Ian Grigg, with the most colorful slide show of the event, gave some inspiring context on AI—while wearing the second best outfit of any presenter on day two! And then, George Gilder let us know that he really, really, really does not like the idea of the fixed supply of Bitcoin, as he challenged Dr. Craig Wright to justify some of the economic theory that went into the fundamental design of bitcoin. This was a fun moment because Craig could not hide the look on his face. On the one hand, he was smiling because of the challenge, but he clearly wanted to “win” on the point, as well, because of the importance of burying the pervasive “digital gold” narrative of bitcoin. This talk was incredibly fun, as both men respected each other, and clearly enjoyed pressing one another on the finer points!

What about big business? 

Each of these presentations deserve their own article, but UNISOT’s debut of SeafoodChain and the whole segment on from PDX, EHRdata and Deadalos were incredible illustrations on the need for a global, immutable public record to track everything from sea-to-table halibut as well as drugs and patient records for the simplification and trustworthiness of an incredible amount of business moving forward. A special applause to Jan-Axel and Stephan from UNISOT for surviving the riskiest of all tactics: a live demo! Live on the BSV ledger, both men passed chain of custody for a simple package back and forth seamlessly. Congratulations, gentlemen! 

We also heard about Swiss bank research into tokenized fiat from a Swiss National Bank banker, and an interesting conversation about Bitcoin venture capital. A shoutout to Jackson Laskey from Unbounded Capital, who was clearly the youngest on stage, but commanded the room with powerful, and a bit contrarian, insights of the unique proposition of investing in bitcoin start-ups. Rounding out the day, we also saw presentations from Maxthon browser, the Bayesian BSV Hedge Fund and then another Jimmy took the stage. 

A tale of rustled Jimmies 

How many significant men named “Jimmy” exist in the Bitcoin SV economy? Well, we did not add a fresh one at CoinGeek Conference, as Jimmy Wales (Founder of and a little site called Wikipedia) was unimpressed and unconvinced with Bitcoin, and nothing was going to convince him. But good riddance! Wikipedia is a great idea, but it is not perfect, and that’s ok. After some ruffled feathers on Twitter, a lot of people were looking for a knock-down, drag-out brawl. 

Craig has a secret move he employs against the Achilles tendon, or so we have been told! But it was quite civil. They discussed the varying editorial roles and systems that Wikipedia has created, and Craig explained the nature of tracking of trolls and criminals on-chain. They also touched on Bitcoin simply for payments, and Jimmy said that in testing, revenue went down because Wikipedia’s users are too easily distracted by the opportunity to research bitcoin – rather than using it for payments. Ultimately, Wales’ personal business model benefits from a little bit of censorship, which, of course, leads to the occasional controversy (like the time Wales edited the Jeffrey Epstein Wikipedia page to add a fresh reference in 2019). We know that men like Wales have “God Mode” access to their platforms, and since Wikipedia owns your data, the occasional, convenient edit is probably crucial for some powerful public figures, and if that is not the case, why not put it all on chain? Curious…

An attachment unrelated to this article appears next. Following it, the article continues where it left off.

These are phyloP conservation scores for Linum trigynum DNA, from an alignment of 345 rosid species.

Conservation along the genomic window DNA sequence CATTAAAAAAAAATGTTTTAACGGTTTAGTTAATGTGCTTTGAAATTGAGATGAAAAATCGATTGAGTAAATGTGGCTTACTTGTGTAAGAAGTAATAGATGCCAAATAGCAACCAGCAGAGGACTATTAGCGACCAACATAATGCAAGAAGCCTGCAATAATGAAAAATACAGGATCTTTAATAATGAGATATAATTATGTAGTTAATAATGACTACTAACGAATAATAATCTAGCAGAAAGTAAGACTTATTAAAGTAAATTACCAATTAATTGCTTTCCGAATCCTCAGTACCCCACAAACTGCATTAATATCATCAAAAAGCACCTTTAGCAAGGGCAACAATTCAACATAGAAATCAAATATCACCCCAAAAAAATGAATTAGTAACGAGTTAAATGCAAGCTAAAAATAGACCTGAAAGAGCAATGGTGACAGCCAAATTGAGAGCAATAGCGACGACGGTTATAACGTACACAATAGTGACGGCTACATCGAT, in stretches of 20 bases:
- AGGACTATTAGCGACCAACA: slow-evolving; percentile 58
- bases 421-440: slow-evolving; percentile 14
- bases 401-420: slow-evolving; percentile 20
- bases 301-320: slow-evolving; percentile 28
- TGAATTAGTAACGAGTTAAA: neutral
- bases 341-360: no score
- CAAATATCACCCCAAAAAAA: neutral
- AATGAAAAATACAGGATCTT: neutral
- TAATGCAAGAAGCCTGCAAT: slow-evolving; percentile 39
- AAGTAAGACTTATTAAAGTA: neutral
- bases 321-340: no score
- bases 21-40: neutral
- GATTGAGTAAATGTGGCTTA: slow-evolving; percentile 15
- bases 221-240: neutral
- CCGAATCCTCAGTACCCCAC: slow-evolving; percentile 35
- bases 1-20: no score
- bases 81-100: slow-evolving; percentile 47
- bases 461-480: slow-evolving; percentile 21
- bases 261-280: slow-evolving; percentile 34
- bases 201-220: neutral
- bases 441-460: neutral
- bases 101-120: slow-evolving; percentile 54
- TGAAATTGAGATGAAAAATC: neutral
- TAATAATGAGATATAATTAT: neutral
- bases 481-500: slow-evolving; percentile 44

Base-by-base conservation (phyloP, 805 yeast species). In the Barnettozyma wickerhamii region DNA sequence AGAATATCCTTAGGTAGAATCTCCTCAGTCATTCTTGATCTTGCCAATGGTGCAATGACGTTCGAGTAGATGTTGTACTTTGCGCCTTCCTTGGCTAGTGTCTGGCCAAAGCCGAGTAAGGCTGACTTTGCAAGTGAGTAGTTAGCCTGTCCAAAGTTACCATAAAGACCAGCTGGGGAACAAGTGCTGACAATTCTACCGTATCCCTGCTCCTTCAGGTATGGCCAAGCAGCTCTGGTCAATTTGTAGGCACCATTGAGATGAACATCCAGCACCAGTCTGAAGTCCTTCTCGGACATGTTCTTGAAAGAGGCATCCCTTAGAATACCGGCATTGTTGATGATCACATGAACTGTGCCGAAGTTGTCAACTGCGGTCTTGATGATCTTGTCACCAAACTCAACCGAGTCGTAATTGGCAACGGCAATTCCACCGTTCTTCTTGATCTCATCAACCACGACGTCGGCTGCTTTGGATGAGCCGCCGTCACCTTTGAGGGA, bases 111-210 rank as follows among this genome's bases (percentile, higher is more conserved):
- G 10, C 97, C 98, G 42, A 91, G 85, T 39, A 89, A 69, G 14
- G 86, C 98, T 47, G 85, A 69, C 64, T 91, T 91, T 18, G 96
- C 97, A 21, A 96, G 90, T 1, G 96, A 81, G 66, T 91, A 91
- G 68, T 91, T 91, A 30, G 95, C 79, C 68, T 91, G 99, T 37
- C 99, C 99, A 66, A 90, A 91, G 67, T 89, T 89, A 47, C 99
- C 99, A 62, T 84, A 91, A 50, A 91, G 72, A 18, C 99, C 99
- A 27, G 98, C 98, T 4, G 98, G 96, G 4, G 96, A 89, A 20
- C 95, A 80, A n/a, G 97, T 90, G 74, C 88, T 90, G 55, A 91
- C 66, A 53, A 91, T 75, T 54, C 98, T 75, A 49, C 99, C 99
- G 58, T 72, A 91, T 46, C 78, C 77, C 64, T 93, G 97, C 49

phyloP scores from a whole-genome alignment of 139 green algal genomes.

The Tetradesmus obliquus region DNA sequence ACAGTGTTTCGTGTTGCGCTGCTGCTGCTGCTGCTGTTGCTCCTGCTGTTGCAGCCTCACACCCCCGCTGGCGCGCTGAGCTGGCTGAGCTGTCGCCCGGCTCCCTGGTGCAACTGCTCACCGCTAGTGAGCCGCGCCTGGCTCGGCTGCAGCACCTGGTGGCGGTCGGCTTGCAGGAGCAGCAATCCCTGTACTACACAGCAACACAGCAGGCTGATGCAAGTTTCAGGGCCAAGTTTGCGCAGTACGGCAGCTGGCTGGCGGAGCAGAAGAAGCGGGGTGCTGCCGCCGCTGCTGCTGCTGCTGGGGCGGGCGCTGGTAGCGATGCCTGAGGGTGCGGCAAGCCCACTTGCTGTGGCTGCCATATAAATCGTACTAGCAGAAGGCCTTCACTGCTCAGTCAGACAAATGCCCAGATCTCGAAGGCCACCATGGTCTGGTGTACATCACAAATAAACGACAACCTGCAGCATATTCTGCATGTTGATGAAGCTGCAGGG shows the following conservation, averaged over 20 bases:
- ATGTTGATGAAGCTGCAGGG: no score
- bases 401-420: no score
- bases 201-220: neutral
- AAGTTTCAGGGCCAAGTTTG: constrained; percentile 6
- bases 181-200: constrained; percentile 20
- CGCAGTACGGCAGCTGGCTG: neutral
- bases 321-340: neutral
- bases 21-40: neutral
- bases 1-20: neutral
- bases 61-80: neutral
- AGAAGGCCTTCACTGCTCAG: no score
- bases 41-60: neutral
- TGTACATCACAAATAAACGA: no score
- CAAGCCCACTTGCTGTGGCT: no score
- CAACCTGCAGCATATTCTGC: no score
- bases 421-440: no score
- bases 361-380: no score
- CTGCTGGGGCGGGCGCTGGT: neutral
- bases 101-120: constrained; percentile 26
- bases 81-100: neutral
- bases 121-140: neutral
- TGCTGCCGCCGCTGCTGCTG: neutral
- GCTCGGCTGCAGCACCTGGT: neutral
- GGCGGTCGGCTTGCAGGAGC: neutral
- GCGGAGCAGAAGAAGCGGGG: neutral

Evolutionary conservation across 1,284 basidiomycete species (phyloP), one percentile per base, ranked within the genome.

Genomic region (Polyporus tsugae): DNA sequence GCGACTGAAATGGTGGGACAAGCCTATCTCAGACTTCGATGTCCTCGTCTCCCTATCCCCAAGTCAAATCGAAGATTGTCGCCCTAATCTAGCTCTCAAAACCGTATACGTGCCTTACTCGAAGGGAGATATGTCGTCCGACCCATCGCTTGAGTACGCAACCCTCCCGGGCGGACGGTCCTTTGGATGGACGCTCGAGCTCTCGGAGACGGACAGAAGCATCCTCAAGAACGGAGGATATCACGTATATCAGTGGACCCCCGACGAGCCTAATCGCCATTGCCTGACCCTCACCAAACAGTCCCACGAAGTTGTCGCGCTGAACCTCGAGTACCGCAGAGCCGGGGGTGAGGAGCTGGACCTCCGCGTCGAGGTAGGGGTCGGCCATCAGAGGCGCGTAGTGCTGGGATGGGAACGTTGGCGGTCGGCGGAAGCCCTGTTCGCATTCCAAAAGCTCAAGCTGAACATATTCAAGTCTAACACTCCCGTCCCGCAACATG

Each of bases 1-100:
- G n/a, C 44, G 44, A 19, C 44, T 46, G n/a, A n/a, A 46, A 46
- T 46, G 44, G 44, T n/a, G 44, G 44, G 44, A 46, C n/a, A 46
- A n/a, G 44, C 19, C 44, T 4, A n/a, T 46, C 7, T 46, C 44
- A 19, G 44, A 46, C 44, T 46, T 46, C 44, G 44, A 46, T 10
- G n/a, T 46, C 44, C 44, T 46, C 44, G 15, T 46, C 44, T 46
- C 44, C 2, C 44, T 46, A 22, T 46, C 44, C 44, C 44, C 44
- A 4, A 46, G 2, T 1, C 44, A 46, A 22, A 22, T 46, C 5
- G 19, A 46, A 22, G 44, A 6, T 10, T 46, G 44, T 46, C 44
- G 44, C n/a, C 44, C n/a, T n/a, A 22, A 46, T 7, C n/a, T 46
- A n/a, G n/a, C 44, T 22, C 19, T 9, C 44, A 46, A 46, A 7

YouTube video

As the Metanet proves itself more and more as a store of valuable data, men like Jimmy Wales may come crawling back, but only after they have made their fortunes in the dark. Until then, remember “money is time,” so spend it on things that have eternal value—like the eternal ledger of everything. 

About that party…

While most were mingling on the dance floor, there were some exciting personal interactions going on among the cliques that formed over the last few months. We believe in the fixed protocol, competing for total victory and having a good time. On a personal note, I spent a good amount of time hanging out with the guys from RelayX, Bitping, Twetch, True Reviews, and a few new friends from CoinGeek as well. The party was very cool though, and it was an incredible sight to see!

With the thumping beats and fire dancers in the background, we were largely discussing family values and business—with drinks in hand, of course. After a few snapshot goodbyes, I was off to tell the stories of CoinGeek London 2020!